It can be a complicated business getting your ecommerce pricing right - online products and services are basically worth whatever people are willing to pay for them. So, how do you find out what your customers will think is a reasonable price?
The answer is you implement price testing, which allows you to see what will happen if you make just a slight increase or decrease to your prices - and there's a very good chance you could be making more money from adopting a different pricing strategy or changing the prices of your products.
You probably already realise that it's not always the lowest price that wins the sale - there are inevitably strange psychological reasons afoot as to how people view prices and what price will persuade them to make a purchase.
There are several ecommerce pricing strategies that have been discussed in greater detail in earlier blogs. Here are just a few that are "ripe" for price testing.
Getting multiple sales in one fell swoop is definitely a win win. Your customers will feel like they are getting more for what they pay and you make bigger profits. Testing will indicate which bundle options create the most sales.
The Number 9
Prices that end in nine consistently do better in testing than lower prices that end in any other number.
In one test that looked at how the same items of women’s clothing sold at $35 versus $39, people went for the higher price 24% of the time.
There’s something about the number nine that persuades people to buy so try testing products at different pricing levels, remembering to make those prices end in either a 9 or 99.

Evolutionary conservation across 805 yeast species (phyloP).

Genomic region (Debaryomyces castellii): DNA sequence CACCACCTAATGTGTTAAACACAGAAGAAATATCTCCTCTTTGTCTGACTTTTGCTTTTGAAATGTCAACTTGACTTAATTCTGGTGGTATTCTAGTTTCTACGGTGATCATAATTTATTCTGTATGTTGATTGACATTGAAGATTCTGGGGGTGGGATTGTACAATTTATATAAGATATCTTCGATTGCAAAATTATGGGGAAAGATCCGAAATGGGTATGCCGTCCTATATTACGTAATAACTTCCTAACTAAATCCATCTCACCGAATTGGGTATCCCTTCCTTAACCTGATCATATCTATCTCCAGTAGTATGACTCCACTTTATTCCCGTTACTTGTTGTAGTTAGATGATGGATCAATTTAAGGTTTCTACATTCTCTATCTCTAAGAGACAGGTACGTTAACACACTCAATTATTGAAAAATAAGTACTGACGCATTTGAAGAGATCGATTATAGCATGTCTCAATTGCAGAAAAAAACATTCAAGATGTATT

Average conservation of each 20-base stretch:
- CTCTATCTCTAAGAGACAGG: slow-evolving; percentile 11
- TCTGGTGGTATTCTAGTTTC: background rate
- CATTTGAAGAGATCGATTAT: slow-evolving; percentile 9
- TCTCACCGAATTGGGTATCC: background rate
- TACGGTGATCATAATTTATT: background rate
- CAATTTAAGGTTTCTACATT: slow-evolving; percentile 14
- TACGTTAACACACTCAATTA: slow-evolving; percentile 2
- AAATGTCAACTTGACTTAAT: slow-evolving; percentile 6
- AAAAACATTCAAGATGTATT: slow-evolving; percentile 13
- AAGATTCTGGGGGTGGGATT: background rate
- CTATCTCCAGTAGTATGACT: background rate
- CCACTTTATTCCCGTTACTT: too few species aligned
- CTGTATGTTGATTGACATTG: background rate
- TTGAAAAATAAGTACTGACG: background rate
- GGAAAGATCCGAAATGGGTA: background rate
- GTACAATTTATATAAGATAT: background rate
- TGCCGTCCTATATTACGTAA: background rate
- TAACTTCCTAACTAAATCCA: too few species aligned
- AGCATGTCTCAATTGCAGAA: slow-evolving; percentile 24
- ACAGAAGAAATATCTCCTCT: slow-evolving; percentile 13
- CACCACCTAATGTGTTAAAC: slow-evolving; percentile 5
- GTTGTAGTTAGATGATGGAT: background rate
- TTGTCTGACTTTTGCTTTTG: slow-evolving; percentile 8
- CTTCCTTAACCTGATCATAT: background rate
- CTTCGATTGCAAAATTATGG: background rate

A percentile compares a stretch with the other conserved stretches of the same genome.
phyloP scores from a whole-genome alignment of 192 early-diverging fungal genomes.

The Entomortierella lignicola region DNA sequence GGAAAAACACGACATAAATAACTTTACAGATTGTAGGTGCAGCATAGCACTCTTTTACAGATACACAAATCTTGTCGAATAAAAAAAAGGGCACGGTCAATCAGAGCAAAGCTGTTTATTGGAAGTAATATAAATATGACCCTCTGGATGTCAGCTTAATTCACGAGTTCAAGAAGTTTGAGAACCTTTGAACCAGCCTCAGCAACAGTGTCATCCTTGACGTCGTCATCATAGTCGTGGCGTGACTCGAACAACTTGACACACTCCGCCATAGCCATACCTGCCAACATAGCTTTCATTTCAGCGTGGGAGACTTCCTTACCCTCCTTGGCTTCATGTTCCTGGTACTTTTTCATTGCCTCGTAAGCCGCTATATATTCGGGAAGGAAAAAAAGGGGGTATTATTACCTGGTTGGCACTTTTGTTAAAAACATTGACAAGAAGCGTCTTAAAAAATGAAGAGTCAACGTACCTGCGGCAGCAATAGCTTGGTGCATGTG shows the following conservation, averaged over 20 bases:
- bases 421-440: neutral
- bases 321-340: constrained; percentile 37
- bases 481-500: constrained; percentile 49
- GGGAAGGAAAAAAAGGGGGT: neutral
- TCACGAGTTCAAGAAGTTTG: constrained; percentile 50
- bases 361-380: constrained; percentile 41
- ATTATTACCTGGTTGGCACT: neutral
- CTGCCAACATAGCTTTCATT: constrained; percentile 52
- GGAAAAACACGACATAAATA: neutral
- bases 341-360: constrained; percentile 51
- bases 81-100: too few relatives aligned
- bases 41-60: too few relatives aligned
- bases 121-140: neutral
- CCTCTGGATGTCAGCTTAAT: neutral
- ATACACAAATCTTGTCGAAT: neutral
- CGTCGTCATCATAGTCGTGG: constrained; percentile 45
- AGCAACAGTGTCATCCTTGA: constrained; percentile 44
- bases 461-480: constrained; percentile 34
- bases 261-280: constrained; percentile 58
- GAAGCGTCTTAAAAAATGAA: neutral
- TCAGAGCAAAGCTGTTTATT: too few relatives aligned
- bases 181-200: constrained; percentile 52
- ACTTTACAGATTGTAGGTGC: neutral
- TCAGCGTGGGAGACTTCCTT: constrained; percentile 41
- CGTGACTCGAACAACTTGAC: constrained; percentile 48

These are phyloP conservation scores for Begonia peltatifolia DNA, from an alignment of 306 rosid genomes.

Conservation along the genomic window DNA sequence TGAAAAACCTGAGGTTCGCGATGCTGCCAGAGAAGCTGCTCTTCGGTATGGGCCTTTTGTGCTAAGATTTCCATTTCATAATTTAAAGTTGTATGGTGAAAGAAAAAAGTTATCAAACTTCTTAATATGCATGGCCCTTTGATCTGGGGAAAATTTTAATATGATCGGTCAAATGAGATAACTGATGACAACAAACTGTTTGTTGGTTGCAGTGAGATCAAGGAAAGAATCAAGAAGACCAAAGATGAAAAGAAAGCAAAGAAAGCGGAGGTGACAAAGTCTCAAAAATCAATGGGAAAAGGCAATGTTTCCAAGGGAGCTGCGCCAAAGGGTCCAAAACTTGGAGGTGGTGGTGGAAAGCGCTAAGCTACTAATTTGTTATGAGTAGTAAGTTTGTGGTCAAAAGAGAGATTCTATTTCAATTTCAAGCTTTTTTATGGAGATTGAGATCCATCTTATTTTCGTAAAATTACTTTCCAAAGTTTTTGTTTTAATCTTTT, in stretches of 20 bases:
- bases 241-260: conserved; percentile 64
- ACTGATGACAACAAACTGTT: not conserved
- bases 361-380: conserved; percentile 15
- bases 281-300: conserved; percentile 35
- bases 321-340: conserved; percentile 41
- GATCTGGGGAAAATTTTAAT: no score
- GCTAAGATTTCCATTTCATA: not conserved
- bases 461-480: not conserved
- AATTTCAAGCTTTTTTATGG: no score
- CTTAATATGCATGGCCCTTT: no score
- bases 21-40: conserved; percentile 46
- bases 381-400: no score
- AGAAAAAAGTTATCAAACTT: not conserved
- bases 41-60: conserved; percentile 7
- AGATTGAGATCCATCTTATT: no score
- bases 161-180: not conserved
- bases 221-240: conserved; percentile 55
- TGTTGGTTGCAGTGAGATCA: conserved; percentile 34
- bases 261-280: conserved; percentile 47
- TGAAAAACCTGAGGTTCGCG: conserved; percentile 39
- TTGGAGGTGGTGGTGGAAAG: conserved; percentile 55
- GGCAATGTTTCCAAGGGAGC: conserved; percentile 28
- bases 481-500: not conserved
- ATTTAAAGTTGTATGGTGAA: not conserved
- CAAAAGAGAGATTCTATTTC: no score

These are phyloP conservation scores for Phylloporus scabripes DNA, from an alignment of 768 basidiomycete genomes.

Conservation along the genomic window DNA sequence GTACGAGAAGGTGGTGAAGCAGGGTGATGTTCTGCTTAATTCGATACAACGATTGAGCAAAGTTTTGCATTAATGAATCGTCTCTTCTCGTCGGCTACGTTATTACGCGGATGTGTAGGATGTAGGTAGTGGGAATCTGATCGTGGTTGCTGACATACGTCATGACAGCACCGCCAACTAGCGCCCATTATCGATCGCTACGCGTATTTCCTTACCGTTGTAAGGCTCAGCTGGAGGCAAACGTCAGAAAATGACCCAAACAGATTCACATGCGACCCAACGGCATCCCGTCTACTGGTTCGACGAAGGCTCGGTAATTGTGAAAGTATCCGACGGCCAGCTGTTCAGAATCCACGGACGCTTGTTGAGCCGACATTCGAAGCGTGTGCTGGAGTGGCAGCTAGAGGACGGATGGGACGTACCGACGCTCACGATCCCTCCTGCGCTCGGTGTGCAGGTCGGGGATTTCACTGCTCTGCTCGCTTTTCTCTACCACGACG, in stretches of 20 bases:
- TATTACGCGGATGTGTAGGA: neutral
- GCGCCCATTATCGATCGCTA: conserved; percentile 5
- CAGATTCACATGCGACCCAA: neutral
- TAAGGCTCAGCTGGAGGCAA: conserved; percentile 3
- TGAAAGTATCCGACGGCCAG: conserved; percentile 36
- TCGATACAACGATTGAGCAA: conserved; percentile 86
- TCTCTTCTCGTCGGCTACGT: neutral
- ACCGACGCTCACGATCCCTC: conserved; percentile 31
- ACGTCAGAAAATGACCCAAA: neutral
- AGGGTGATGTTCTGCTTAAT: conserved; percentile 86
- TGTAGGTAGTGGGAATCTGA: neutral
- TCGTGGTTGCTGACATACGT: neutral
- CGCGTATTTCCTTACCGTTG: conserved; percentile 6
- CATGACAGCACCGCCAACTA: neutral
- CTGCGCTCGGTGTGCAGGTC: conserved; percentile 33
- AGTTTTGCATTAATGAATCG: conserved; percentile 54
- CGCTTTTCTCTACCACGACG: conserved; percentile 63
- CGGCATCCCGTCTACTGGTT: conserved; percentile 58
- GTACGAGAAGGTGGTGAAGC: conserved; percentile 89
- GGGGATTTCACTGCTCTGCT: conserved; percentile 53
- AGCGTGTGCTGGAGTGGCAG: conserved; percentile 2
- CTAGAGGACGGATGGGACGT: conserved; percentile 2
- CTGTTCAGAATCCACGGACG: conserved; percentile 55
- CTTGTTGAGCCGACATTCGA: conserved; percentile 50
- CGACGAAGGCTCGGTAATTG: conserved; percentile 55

Offer more than one option
For example, when people were offered a choice between expensive premium beer and cheap beer, they often chose the premium. When a third option was added to the mix though, people’s choices changed.
If you have a cheap beer, a standard beer and a premium beer, most people go for the middle option. If you have a cheap beer, a premium beer, and a super premium beer, most people still go for the middle option.
Having a comparison in front of them influences what most people choose. It pays to price test your comparisons to see which options will make you the most profit.
Reduce syllables in your pricing
At a quick glance, does £1,500 or 1500 look higher to you? Obviously they are the same but research has found that removing extra characters and syllables in how prices are written works to make amounts seem like less, which in turn increases sales.
It's worth testing to see how a simple change to the formatting of your prices could make a difference in how your customers perceive those prices and influences their decision whether to buy - or not.
A lot of our perceptions of price have to do with available comparisons, whether they be from other websites or those on your own website.
If you put two similar products next to each other on your site with very different pricing, people are more likely to see the one with the lower price as being more reasonable due to the comparison.
Reframe your pricing
Sometimes the same price expressed a different way can have a big impact on take up. If you sell based on an annual fee of, say, £60.00, reframing the cost to £5.00 a month might increase sales. Yes, the annual figures are the same but £5.00 a month sounds less.
Perhaps try building postage costs into your prices so that you can advertise "free delivery", which customers always enjoy.
The only way to know if people will respond differently to a reframe of your pricing is to test it out.
Change your font